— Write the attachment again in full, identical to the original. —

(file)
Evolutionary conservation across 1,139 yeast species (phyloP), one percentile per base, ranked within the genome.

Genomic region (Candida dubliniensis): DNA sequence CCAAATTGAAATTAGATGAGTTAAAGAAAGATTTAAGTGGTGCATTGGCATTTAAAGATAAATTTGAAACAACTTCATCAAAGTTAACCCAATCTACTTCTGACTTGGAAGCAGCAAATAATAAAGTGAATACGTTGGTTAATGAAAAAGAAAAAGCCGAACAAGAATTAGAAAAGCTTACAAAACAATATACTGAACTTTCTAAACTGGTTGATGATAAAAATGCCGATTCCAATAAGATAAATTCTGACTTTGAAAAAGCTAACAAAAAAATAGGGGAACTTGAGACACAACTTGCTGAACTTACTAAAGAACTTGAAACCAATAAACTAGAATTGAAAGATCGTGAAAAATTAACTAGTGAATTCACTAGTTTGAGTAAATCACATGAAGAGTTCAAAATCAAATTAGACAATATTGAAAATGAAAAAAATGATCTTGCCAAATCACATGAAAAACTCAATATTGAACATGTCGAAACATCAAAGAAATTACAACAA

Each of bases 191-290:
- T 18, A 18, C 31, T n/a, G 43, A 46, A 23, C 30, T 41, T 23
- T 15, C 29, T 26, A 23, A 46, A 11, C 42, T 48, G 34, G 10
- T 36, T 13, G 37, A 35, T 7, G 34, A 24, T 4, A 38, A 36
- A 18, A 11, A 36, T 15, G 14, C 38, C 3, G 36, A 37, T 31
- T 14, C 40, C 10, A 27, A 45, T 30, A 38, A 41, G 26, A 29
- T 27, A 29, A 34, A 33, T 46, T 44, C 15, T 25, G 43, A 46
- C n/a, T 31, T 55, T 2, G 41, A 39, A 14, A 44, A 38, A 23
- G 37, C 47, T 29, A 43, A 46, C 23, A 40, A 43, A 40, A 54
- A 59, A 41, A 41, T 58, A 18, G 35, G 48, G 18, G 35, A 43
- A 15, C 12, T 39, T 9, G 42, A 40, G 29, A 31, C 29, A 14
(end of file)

Evolutionary conservation across 1,139 yeast species (phyloP), one percentile per base, ranked within the genome.

Genomic region (Candida dubliniensis): DNA sequence CCAAATTGAAATTAGATGAGTTAAAGAAAGATTTAAGTGGTGCATTGGCATTTAAAGATAAATTTGAAACAACTTCATCAAAGTTAACCCAATCTACTTCTGACTTGGAAGCAGCAAATAATAAAGTGAATACGTTGGTTAATGAAAAAGAAAAAGCCGAACAAGAATTAGAAAAGCTTACAAAACAATATACTGAACTTTCTAAACTGGTTGATGATAAAAATGCCGATTCCAATAAGATAAATTCTGACTTTGAAAAAGCTAACAAAAAAATAGGGGAACTTGAGACACAACTTGCTGAACTTACTAAAGAACTTGAAACCAATAAACTAGAATTGAAAGATCGTGAAAAATTAACTAGTGAATTCACTAGTTTGAGTAAATCACATGAAGAGTTCAAAATCAAATTAGACAATATTGAAAATGAAAAAAATGATCTTGCCAAATCACATGAAAAACTCAATATTGAACATGTCGAAACATCAAAGAAATTACAACAA

Each of bases 191-290:
- T 18, A 18, C 31, T n/a, G 43, A 46, A 23, C 30, T 41, T 23
- T 15, C 29, T 26, A 23, A 46, A 11, C 42, T 48, G 34, G 10
- T 36, T 13, G 37, A 35, T 7, G 34, A 24, T 4, A 38, A 36
- A 18, A 11, A 36, T 15, G 14, C 38, C 3, G 36, A 37, T 31
- T 14, C 40, C 10, A 27, A 45, T 30, A 38, A 41, G 26, A 29
- T 27, A 29, A 34, A 33, T 46, T 44, C 15, T 25, G 43, A 46
- C n/a, T 31, T 55, T 2, G 41, A 39, A 14, A 44, A 38, A 23
- G 37, C 47, T 29, A 43, A 46, C 23, A 40, A 43, A 40, A 54
- A 59, A 41, A 41, T 58, A 18, G 35, G 48, G 18, G 35, A 43
- A 15, C 12, T 39, T 9, G 42, A 40, G 29, A 31, C 29, A 14